• Seventh most popular website in US

  • "Facebooking": checking someone's Facebook profile before meeting them

  • "Facebook official": really going out together

The website works around individual institutions. So if you don't have an e-mail account from the University of Oxford, you don't get into the Facebook for students at Oxford.(This BBC story posted in June 2006 gives us a sense of the recent history of the social networking site). 


Recent figures on Facebook usage  from The Times Online

Facebook is now the clear No 2 worldwide, with around 50 million active users, just below half of MySpace’s level. A year ago Facebook, which began life as a networking site for American students founded by Mark Zuckerberg, a college drop-out, had 12 million active users. The growth allowed it to raise $240 million (£117 million) from Microsoft, based on a company valuation of $15 billion.(My emphasis figures from the Times 13th December 2007)


As the Times article points out the audiences for Facebook have in the past been primarily amongst students however as the stories below (Aug & Sept 2007) indicate, Facebook appears to be moving into a new phase of expansion.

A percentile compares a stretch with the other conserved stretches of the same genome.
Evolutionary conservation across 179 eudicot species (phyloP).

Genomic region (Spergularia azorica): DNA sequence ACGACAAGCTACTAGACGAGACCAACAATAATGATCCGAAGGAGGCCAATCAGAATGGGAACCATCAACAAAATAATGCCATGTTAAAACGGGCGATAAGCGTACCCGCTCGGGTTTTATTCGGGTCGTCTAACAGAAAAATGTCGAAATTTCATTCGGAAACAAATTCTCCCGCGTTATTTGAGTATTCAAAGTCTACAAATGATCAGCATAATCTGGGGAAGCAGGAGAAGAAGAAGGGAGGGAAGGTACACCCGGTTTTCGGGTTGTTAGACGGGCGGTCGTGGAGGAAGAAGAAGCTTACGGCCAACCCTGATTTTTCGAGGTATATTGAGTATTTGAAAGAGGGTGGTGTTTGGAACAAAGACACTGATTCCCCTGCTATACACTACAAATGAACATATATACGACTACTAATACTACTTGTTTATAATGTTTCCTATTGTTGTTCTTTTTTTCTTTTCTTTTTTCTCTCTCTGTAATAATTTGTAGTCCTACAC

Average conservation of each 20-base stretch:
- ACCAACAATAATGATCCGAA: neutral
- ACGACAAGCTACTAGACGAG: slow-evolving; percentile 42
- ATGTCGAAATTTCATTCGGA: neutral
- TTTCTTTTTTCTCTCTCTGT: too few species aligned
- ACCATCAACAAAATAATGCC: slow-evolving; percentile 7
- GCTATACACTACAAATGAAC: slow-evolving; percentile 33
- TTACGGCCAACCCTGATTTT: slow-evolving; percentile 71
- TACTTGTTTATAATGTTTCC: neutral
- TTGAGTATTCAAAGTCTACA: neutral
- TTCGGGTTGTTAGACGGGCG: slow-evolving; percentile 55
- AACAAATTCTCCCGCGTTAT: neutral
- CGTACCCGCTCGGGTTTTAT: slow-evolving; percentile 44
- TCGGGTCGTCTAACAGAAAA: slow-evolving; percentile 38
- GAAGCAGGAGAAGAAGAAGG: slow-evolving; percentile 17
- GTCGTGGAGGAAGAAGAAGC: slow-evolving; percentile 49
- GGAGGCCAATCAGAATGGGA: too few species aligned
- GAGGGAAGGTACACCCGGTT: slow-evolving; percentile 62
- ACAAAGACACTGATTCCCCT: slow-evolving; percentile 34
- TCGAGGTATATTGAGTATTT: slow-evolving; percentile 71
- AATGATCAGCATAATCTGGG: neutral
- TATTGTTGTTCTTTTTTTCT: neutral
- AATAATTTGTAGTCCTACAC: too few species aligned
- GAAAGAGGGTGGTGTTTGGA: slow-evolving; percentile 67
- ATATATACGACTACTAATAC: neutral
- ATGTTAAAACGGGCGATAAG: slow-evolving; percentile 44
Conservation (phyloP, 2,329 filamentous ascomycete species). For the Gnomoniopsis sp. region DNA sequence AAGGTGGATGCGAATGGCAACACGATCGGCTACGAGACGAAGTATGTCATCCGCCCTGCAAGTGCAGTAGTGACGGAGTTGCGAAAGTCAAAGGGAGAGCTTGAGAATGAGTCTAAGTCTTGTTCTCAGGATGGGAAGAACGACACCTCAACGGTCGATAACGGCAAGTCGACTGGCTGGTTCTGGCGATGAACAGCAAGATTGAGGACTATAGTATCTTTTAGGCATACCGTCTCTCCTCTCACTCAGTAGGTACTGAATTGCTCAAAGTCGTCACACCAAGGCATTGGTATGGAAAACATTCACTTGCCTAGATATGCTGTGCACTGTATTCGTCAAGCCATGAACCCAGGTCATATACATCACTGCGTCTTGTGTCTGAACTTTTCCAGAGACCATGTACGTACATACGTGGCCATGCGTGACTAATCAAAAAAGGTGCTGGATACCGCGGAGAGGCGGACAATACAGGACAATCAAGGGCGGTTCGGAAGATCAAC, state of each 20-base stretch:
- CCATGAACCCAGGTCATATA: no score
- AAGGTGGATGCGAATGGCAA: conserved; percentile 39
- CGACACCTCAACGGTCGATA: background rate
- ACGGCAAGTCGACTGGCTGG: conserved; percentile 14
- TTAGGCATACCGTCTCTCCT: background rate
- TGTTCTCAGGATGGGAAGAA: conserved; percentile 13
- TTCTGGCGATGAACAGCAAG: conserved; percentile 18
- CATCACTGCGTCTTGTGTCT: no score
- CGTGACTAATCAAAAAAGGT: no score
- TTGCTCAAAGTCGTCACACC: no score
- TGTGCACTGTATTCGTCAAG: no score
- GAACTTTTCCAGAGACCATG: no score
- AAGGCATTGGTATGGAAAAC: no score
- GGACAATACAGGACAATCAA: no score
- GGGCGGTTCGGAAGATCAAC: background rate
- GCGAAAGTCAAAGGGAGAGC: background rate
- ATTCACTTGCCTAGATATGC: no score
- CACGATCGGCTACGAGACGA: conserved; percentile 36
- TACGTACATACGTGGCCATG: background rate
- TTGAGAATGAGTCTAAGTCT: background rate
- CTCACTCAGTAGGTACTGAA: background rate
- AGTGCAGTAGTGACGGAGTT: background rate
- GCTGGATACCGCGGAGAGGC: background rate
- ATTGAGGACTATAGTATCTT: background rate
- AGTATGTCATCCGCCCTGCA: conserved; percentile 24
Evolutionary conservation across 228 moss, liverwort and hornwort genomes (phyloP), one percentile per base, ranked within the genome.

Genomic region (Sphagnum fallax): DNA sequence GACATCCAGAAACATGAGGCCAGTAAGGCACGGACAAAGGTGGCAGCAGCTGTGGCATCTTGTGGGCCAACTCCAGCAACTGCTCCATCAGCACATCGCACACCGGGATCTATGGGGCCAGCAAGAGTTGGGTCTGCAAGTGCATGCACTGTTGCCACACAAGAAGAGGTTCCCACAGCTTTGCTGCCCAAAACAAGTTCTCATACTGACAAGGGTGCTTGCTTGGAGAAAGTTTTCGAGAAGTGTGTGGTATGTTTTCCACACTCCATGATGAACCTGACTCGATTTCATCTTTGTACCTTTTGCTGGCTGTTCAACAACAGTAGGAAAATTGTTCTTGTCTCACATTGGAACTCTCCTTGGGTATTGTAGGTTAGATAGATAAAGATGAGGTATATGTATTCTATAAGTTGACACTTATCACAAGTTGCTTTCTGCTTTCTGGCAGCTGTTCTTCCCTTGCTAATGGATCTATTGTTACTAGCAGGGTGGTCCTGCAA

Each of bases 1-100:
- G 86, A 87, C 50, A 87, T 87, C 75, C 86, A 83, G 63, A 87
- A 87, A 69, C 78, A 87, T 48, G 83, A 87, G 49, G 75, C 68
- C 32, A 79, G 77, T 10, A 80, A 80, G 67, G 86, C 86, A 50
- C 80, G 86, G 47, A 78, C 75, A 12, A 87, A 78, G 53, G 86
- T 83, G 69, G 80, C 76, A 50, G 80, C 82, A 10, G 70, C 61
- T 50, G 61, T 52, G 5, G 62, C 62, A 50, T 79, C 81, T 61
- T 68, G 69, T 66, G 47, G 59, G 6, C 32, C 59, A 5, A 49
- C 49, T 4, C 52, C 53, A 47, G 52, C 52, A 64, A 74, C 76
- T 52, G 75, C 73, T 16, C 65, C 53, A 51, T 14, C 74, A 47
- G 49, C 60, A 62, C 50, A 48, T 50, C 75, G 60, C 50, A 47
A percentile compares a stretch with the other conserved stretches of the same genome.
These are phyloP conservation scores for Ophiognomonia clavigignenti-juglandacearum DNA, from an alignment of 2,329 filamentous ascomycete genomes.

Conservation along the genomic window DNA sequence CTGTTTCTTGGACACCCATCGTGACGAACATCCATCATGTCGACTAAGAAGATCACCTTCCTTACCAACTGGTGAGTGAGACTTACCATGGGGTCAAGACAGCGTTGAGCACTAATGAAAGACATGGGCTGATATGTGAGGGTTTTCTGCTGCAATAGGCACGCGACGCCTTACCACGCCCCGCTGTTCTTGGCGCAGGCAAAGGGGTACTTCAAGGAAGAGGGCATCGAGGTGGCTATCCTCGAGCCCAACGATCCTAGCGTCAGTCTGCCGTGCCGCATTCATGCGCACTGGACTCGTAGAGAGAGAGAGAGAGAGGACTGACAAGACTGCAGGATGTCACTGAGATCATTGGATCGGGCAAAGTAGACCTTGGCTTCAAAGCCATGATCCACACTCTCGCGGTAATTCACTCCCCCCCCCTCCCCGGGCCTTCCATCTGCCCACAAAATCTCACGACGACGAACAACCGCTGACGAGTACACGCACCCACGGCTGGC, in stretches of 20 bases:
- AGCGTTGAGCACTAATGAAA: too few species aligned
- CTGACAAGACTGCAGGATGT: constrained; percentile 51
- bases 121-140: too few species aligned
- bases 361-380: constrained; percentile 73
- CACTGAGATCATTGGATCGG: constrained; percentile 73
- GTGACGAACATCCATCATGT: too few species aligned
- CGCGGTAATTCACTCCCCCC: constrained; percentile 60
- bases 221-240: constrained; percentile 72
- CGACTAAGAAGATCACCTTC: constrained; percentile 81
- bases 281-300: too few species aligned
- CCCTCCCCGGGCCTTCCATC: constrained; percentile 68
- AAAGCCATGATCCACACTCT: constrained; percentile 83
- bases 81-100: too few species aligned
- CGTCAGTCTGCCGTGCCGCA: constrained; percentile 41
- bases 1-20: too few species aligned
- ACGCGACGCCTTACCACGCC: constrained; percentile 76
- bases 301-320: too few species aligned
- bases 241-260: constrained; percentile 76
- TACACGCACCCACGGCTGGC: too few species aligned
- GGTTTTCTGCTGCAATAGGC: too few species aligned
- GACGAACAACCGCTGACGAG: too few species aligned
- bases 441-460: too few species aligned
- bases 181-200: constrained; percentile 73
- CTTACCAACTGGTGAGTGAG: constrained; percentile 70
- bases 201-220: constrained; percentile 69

Kent Council Workers are banned from Facebook:

Workers at Kent County Council (KCC) have been banned from using the social networking website Facebook.

Certainly social networking sites have become popular at work. Use of the internet for non-working activities is on the increase. As a result institutional networks are become more controlling in terms of who is allowed access. Whilst we can criticise the NHS workers for wasting taxpayer money and not doing thier best for patients  this story  from  the BBC on Kent NHS highlights the popularity of these sites amongst adults as well as students and provides a clue about how the phenomenon of social networking is spreading. It isn't clear how far this is intergenerational from this story. 


Facebook and New Social Movement Theory


Social networks can be used as powerful cultural and socio-political tools. This story from the BBC points out how students organising via Facebook managed to change the policy of HSBC one of the World's largest banks and a player on a global scale:

Students putting pressure on bank


Instead of using leaflets and loud-hailers, this student protest is gathering support through Facebook, with the Stop The Great HSBC Graduate Rip-Off group so far acquiring almost 3,500 members - an increase of about 1,000 since the weekend. (Taken from story linked above August 2007).

Social networking and the ability to mobilise sentiment possibly at a global level in a viral form leaves the possibility of new highly fluid political movements which are extraordinarily dynamic. With climate change increasingly dominating the global political agenda it will be intersting to see whether and  how social networking sites are able to mobilise and utilise people's sentiments in entirely new ways with limited objectives being applied at any given moment. This means that new chapters will need to be written in the social theory of New Social Movement theory and Resource Mobilisation theory.